5 Common Reasons MAP Programs Fail
Many U.S. brands look first to minimum advertised price (“MAP”) policies in an effort to assert control over their online sales channels and protect brand equity. It is our experience that – with very few exceptions – brands that rely solely on MAP policies and associated monitoring fail to reach their online sales control goals, and their brands continue to erode. Here are five common points of failure:
1. You sell 1P to Amazon and are subject to its pricing algorithm.
Brands that sell 1P to Amazon are subject to Amazon’s dynamic pricing algorithm, which does not follow your stated MAP policy. Amazon’s pricing model is designed to keep prices as low as possible. As such, Amazon pricing is automatically adjusted in the event unauthorized 3P sellers or another retailer advertise below MAP. Given Amazon’s massive visibility, other retailers are likely to take notice and either complain to you or follow it down, which can quickly drag all major sales outlets below MAP. These dynamics can make it challenging for 1P brands to maintain strong MAP compliance levels.
2. You sell through two-step distribution and lack control over downstream resellers.
Brands that sell to distributors that, in turn, sell to retailers can find MAP success elusive. This is because these brands often lack downstream control over their distributors’ customers, including a mechanism for their MAP policies to reach these retailers. In addition, many brands that sell through this model do not have procedures for qualifying or authorizing online sales. Thus, brands are often quickly confronted with numerous downstream resellers listing the brands’ products for sale wherever they want and advertising products below MAP, including on online marketplaces, in an effort to win sales. This puts significant pressure on brands’ direct retailers, which are then forced to break MAP to remain competitive.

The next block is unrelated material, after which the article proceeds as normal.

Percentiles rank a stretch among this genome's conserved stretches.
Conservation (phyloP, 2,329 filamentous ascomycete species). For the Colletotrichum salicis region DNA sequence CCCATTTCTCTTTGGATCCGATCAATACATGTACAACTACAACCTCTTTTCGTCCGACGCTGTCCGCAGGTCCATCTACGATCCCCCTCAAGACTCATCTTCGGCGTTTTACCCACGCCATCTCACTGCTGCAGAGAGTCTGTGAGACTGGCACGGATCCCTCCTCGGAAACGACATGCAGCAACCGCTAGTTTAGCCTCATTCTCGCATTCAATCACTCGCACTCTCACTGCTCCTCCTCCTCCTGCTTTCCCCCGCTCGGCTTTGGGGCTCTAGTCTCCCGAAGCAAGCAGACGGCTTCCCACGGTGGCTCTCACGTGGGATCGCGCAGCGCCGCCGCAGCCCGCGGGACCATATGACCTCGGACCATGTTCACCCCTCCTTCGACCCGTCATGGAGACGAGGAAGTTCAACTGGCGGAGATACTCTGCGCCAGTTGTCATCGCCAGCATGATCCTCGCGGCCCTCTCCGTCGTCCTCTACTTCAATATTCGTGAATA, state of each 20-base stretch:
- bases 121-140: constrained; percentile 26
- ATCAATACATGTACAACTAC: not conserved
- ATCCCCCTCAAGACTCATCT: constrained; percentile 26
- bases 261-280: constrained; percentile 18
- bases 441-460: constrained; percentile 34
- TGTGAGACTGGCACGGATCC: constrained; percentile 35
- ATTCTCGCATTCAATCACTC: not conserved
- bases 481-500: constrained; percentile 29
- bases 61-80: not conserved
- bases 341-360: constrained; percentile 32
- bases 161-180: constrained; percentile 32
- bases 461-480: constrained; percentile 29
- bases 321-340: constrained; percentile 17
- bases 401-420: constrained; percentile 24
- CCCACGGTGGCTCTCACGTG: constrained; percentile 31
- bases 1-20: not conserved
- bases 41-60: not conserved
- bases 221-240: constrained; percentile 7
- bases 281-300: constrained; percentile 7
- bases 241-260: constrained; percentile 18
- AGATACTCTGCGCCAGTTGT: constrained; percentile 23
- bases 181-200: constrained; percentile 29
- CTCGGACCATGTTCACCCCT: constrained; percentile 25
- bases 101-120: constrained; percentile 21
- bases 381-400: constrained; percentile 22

3. You have unauthorized online sellers and lack the foundation necessary to stop them.
One of the most common misunderstandings that brands make is believing their MAP policies apply to unauthorized 3P sellers. They do not. MAP policies are ineffective against unauthorized 3P sellers because the brand typically does not know who these sellers are or where they are getting product. The brand has no ability to stop the unauthorized sellers’ supply, and these sellers continue advertising products below MAP, disrupting the brands’ entire business. Brands need to establish a specific legal foundation (having nothing to do with MAP) to stop unauthorized sellers – without which these sellers will continue making MAP success virtually impossible.
4. Your sales teams are undermining your MAP.
In many companies, sales teams may tell customers that they “don’t need to follow the MAP policy” or that the “company will look the other way” if the retailer does not adhere to MAP. In addition to potentially creating legal risk, these types of communications can undermine the success of the entire MAP program. Companies must ensure that all teams are fully aligned on the importance of MAP and that no personnel are knowingly or unknowingly undercutting the company’s efforts.
5. You are unwilling to enforce your MAP policy.
Finally, many companies simply find themselves unwilling to enforce their MAP policy. A MAP policy is only as effective as a company’s willingness to enforce it against any and all violating retailers. Companies must be prepared to stop supplying offending retailers, otherwise the integrity of the entire program will be damaged. If companies are not willing to do this, they are better served to pursue a different strategy altogether to protect and grow their brand equity.
For most companies, having a MAP program alone is an insufficient step to gaining online sales control and preserving long-term brand value. Rather, as we discussed in our recent post, companies must take a holistic approach to controlling online sales. For an in-depth look at a comprehensive MAP strategy, please see our white paper: The Winning Strategy for MAP Success and Long-Term Brand Value in the eCommerce Market. If you wish to discuss how your company’s MAP program can be improved, contact Daren Garcia at firstname.lastname@example.org or 513.723.4076.